I’m on day seven of isolation due to COVID and I must admit that I’m starting to get some serious. cabin fever. I managed to avoid getting COVID for two and a half years. I got my vaccinations and boosters, wore my mask, and rarely went out. A week and a half ago I went to a trivia night thinking infection rates are low and I should be safe. Well, that was a mistake. Myself, my friend, and her husband all came away from that event with COVID. While I’m lucky that my symptoms haven’t been awful (thank you, Pfizer), my mental health has taken a beating, partly because of the isolation, partly because of the hyper-vigilance of not wanting my husband to get sick, and very likely due to COVID itself, which has been linked to an increase in mental health-related symptoms, particularly in individuals who already struggle with mental illness. Fortunately, I have managed to keep myself largely occupied, engaging in various activities depending on how I was feeling and how much brain fog I was experiencing. In no particular order, here are my top eight favorite activities that have helped me pass the minutes, hours, and days of being alone. 1. Watch television and movies. Yes, we all have gotten really good at bingeing Netflix or other streaming services over the past couple of years. But more specifically, I have been re-watching the same shows and movies I’ve seen many, many times. There is actual sound psychology behind this. Those who tend to be anxious crave predictability, order, and repetition. It helps us to feel safe when we are otherwise feeling emotionally dysregulated. For me, it’s a form of escapism and it helps to tap into the safe place that I have established in therapy. Aside from starting “Schitt’s Creek” all over again, I’ve watched the unofficial Céline Dion biopic “Aline” five times. It’s like a two-hour-long hug for my nervous system and I’m not ashamed to admit it. 2. Play games. While I’m not a video gamer, I do enjoy playing a handful of games on my phone. They don’t require much thought and they pass the time. I know that for many, video games can provide a similar kind of escapism to television and movies. There is also some science that suggests playing video games, particularly ones where you are interacting with other people online, can help build a sense of emotional connection and resilience, which of course is extremely important while in isolation. And role-playing games in particular can help process traumatic memories, enabling us to take control of the outcome and in essence empowering us where we once felt disempowered. The key is not to overdo it. Setting time limits on play can help keep that in check. 3. Channel your inner student. I’m one of those people who, if given the opportunity, would gladly go to school for the rest of my life if they’d pay me to do it. I love learning new things. It’s probably why I tend to stick to reading non-fiction and watching a lot of documentaries. There are a ton of great apps that you can use to learn something new. My favorites include Duolingo (I managed to break into the top tier of French language learners this week), Blinkist (which is like Cliff Notes for educational books and podcasts), and Khan Academy (which offers thousands of interactive media on practically any subject you can imagine). The bonus: learning something new every day is good for your mental health. It bolsters your confidence by empowering you and giving you a sense of accomplishment and mastery. And depending upon what you are studying, some activities can actually help your brain become more resilient against the onset of dementia and Alzheimer’s disease. 4. and 5. Assemble a jigsaw puzzle while listening to music or a podcast. This one is a twofer. I’m on my second 1,000-piece jigsaw puzzle in a week. Aside from passing the time, I find it challenging and stimulating. And talk about a good hit of dopamine when you finally complete it! It also is something I can do while listening to music or a podcast. I have been catching up on some of my favorite podcasts including “A Little Bit Culty” and “Ask Kati Anything,” both of which have longer episodes that I usually don’t have time to commit to. 6. So much reading to catch up on! I have a confession — I’m a book hoarder. At any given time, I have 10 books sitting on my end table and on my phone. I often read three or four at a time and it takes me forever to finish them because my time is limited and my attention span is stretched too thin. I’ve finished three books I had in various stages of completion already and just started a new one called “Emotional Inheritance” by Galit Atlas, Ph.D. No interruptions, quiet and endless hours of free time make isolation the perfect opportunity to catch up on all of those stockpiled books. And, just like with re-watching familiar shows and movies, re-reading old favorite books can be just as good for your mental health. 7. Get crafty! I admit that I’m not much of a craft person, but I do enjoy drawing and coloring. I spent some time on my “Schitt’s Creek” coloring book while watching the show and worked on a calligraphy project. If you love to knit, sew, crochet, bedazzle, paint, or whatever cool crafty thing that I’m super untalented at… this is the time to channel your inner child and play! And thanks to Amazon Prime, you can even have a craft kit shipped to you overnight and discover a whole new passion you never knew you needed in your life. The possibilities are literally endless! 8. Cozy up with your furbaby. While I was a tiny bit concerned about getting my elderly cat sick with my COVID germs, I cannot imagine having endured this past week plus without him. I have been careful not to get too close to his face, but he has been curled up next to me keeping me calm every night and it’s been most welcome. There’s nothing quite like the warmth of a purring feline to soothe your soul.  And knowing I needed to keep him fed, watered, and his litter box clean gave me at least some kind of sense of purpose to make my days feel less like I wasn’t accomplishing anything useful, something that my perfectionist overachieving people-pleaser self struggles with at the best of times. COVID sucks. I don’t recommend it. But if you do happen to catch it and find yourself holed up for a while, I hope that this list of things to do will help you pass the time splendidly. And don’t forget to get plenty of rest, take your meds, drink lots of fluid, wash your hands, and nourish your body. Get well soon!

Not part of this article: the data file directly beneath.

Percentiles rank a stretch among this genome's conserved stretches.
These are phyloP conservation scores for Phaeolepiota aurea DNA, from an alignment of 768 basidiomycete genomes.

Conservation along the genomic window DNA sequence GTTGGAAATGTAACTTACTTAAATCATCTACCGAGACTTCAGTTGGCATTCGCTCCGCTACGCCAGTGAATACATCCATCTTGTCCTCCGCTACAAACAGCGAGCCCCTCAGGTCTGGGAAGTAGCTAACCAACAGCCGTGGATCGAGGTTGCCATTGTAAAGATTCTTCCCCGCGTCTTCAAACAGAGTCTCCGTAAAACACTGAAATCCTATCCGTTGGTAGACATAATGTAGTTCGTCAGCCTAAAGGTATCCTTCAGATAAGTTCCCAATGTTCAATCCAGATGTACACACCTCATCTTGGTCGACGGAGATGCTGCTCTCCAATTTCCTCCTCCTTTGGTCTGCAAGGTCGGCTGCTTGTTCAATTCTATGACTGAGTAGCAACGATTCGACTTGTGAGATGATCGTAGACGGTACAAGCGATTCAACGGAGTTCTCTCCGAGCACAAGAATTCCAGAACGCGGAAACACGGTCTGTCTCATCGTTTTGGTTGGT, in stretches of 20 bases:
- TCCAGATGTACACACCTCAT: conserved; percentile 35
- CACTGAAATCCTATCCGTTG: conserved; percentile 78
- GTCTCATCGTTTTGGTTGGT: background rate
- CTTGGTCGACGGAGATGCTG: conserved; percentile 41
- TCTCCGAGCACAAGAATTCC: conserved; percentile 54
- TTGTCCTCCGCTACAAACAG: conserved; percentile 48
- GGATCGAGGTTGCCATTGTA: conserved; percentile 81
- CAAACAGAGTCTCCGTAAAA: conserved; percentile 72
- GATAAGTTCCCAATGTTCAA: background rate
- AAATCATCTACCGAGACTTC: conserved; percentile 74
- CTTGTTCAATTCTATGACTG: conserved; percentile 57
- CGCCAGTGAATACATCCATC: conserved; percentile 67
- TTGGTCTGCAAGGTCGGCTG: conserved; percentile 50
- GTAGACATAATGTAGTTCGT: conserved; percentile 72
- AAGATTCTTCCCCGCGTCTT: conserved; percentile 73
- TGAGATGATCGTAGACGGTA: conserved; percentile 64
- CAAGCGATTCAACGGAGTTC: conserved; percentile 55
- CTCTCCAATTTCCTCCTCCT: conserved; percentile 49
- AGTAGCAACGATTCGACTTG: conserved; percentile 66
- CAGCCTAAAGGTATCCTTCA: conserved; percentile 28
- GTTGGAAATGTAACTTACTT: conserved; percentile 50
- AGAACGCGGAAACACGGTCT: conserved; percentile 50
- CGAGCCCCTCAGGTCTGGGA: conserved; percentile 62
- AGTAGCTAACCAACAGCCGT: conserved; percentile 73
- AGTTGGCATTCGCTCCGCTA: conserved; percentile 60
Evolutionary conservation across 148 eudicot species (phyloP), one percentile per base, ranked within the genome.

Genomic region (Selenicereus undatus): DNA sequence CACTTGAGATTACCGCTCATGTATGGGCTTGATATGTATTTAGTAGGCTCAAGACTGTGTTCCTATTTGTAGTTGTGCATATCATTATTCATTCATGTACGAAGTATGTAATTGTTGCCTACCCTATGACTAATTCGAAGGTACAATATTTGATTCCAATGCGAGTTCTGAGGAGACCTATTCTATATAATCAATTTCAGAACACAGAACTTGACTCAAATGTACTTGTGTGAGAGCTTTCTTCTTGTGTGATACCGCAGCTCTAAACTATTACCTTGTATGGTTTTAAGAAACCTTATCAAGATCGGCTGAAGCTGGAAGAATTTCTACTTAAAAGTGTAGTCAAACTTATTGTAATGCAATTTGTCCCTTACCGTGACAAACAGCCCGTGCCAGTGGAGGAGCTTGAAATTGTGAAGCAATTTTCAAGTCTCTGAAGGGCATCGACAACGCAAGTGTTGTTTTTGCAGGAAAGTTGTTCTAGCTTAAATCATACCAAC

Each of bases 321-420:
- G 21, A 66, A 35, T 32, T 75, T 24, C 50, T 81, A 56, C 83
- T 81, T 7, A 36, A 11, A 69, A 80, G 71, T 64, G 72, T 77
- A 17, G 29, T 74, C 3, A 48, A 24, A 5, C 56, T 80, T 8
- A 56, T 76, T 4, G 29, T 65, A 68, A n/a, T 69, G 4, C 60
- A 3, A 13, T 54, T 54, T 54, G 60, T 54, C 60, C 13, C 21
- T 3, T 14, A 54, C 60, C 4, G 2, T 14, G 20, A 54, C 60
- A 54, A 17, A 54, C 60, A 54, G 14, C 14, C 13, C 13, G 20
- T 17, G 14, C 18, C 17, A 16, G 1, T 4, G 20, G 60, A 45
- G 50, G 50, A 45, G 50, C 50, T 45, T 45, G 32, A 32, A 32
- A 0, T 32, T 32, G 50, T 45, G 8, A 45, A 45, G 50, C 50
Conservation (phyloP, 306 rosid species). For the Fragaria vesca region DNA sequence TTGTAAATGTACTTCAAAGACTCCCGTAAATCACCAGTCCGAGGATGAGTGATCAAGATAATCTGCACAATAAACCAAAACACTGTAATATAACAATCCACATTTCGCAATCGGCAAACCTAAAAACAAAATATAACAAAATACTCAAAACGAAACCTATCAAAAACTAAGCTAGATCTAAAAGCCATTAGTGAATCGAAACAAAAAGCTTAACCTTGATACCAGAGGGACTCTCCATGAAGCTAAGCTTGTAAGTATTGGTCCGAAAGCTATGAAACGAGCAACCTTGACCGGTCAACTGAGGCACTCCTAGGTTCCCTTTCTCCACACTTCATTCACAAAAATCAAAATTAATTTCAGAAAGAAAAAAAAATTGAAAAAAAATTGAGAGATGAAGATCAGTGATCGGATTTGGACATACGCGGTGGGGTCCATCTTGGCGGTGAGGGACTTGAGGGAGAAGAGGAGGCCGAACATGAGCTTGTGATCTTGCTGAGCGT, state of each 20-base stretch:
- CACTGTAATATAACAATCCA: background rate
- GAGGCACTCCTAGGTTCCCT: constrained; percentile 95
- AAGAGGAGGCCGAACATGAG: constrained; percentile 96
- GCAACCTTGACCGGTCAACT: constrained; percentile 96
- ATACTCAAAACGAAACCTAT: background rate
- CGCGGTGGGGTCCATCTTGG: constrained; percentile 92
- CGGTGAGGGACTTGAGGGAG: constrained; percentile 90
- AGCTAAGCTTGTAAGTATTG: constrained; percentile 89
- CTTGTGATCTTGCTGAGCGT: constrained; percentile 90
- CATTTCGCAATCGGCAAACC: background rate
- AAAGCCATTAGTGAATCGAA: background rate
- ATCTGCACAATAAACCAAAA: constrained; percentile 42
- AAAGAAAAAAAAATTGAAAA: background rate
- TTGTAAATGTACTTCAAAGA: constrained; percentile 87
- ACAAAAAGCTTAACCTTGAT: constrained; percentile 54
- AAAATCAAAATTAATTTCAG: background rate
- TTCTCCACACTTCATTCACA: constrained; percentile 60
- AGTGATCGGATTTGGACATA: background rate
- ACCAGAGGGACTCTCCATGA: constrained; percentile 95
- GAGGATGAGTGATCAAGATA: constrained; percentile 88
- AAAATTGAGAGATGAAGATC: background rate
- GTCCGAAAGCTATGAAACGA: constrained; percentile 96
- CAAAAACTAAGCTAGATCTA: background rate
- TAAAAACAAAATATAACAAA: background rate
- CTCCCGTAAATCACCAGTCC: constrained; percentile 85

Community Voices

    I’m not giving up

    <p>I’m not giving up</p>
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    Community Voices
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    Community Voices